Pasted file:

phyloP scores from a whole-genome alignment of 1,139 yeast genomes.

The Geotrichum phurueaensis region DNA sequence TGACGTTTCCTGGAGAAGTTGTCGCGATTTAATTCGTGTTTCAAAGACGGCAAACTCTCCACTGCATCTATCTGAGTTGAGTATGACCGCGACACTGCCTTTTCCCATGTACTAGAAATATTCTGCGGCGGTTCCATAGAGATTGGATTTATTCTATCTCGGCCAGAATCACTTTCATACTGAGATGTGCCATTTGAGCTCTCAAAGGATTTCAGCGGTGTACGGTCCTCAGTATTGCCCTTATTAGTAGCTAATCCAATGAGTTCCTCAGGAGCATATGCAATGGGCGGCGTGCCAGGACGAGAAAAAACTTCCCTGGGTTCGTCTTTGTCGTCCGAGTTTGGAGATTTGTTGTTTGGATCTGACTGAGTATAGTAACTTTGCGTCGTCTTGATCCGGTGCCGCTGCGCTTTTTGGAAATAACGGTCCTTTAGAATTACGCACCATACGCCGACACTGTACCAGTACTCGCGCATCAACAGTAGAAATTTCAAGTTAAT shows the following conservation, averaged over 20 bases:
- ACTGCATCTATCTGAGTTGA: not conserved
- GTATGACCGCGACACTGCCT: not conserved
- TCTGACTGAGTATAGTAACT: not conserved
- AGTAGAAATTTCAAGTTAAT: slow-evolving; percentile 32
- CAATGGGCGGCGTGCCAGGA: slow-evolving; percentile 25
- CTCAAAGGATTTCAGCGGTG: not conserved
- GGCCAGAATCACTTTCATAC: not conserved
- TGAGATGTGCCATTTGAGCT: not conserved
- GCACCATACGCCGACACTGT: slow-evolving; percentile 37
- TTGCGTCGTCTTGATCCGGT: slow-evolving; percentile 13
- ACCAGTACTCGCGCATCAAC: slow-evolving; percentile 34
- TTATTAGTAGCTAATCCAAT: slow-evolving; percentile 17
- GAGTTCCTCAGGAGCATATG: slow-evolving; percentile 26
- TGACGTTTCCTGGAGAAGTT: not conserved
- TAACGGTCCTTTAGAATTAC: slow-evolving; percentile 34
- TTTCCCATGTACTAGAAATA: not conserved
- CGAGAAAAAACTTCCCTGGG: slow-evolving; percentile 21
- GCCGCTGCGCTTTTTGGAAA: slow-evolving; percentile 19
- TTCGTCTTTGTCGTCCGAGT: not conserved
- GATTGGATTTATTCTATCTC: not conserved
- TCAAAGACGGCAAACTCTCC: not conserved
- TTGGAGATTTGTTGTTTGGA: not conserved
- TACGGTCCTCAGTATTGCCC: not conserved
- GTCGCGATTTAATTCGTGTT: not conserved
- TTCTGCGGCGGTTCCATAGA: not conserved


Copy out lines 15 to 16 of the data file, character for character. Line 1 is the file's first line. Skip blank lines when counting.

- GAGTTCCTCAGGAGCATATG: slow-evolving; percentile 26
- TGACGTTTCCTGGAGAAGTT: not conserved